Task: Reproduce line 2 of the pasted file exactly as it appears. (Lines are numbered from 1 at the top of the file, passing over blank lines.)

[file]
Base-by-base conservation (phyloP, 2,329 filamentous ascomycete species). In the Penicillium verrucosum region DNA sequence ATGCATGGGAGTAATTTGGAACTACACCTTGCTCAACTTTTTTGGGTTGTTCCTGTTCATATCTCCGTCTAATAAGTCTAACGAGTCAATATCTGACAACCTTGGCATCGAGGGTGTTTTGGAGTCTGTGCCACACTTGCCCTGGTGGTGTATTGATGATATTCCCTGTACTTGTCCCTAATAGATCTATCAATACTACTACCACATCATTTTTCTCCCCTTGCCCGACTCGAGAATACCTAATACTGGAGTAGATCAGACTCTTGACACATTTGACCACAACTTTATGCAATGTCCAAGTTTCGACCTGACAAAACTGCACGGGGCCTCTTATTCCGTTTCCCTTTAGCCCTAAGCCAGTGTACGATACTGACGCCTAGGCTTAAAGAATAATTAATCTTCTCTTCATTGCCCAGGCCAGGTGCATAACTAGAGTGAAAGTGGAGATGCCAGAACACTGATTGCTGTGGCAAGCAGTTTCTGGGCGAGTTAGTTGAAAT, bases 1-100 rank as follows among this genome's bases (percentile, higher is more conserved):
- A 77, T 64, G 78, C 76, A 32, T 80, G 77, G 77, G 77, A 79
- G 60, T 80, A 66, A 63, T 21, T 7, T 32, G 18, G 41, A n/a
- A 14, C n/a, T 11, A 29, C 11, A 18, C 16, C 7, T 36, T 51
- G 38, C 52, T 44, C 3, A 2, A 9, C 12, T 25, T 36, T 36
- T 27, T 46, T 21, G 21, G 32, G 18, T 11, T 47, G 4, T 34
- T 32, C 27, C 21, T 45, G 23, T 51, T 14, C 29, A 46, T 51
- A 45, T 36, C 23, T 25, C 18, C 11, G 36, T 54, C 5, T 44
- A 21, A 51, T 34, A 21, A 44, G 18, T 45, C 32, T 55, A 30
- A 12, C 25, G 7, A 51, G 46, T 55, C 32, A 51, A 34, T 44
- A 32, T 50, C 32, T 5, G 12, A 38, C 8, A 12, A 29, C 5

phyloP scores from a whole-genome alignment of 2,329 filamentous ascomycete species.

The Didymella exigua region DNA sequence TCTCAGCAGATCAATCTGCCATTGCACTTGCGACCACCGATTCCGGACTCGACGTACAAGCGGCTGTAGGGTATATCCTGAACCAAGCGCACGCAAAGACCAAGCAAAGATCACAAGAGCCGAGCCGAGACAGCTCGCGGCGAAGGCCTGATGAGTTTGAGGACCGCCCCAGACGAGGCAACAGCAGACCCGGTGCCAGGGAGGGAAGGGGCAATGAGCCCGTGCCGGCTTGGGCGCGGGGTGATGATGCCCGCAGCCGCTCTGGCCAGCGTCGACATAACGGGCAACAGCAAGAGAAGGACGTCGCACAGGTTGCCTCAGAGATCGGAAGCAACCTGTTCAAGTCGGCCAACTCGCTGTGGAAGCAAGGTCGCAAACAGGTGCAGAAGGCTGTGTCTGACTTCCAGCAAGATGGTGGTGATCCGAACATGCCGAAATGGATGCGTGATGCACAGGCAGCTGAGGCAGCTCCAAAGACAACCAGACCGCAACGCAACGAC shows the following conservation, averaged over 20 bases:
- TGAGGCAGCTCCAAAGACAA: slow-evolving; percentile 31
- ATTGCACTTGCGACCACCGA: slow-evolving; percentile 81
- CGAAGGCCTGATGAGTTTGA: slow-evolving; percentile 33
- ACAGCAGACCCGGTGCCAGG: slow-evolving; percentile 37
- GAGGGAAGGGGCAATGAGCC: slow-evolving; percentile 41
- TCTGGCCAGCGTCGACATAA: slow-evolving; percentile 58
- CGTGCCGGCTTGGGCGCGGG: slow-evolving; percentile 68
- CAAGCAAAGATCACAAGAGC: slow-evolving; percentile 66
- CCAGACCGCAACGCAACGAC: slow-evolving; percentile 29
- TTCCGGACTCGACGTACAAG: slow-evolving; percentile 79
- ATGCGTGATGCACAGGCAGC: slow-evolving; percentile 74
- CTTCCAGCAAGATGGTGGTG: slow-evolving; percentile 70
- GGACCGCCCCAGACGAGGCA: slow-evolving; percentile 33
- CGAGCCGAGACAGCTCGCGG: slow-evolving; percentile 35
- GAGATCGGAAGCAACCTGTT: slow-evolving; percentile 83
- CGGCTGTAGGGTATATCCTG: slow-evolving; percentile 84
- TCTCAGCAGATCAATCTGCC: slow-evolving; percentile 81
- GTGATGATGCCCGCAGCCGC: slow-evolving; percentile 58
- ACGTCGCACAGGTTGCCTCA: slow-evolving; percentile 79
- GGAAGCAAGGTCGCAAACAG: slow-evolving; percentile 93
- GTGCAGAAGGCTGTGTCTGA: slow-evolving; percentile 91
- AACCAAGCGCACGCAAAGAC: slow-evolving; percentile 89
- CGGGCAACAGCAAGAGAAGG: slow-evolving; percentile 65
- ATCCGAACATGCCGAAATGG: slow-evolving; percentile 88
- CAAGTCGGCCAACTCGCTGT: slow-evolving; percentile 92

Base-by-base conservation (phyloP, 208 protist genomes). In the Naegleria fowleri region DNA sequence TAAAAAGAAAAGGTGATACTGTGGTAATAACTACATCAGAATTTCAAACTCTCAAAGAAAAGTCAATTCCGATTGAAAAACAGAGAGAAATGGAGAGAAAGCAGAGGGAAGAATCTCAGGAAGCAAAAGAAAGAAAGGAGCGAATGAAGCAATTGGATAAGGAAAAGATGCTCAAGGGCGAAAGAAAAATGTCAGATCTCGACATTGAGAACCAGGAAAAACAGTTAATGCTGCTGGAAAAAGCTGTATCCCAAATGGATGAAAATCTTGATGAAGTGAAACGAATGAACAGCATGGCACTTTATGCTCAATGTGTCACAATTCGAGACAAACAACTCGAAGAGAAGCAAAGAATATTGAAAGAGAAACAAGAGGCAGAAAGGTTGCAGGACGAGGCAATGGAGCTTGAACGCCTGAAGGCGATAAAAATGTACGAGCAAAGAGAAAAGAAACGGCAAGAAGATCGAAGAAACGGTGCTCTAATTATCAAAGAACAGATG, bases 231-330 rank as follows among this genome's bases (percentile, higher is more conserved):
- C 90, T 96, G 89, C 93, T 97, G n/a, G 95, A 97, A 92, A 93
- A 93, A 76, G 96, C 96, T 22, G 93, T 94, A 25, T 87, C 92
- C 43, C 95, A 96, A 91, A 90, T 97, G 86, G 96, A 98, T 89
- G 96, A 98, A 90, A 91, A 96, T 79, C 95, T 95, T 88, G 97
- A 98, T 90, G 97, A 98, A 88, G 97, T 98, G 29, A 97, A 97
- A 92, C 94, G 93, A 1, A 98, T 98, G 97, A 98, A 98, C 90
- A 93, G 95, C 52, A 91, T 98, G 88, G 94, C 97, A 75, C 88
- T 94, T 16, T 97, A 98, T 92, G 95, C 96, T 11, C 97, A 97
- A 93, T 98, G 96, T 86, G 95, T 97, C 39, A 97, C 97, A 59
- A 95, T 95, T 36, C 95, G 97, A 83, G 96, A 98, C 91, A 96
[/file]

- A 77, T 64, G 78, C 76, A 32, T 80, G 77, G 77, G 77, A 79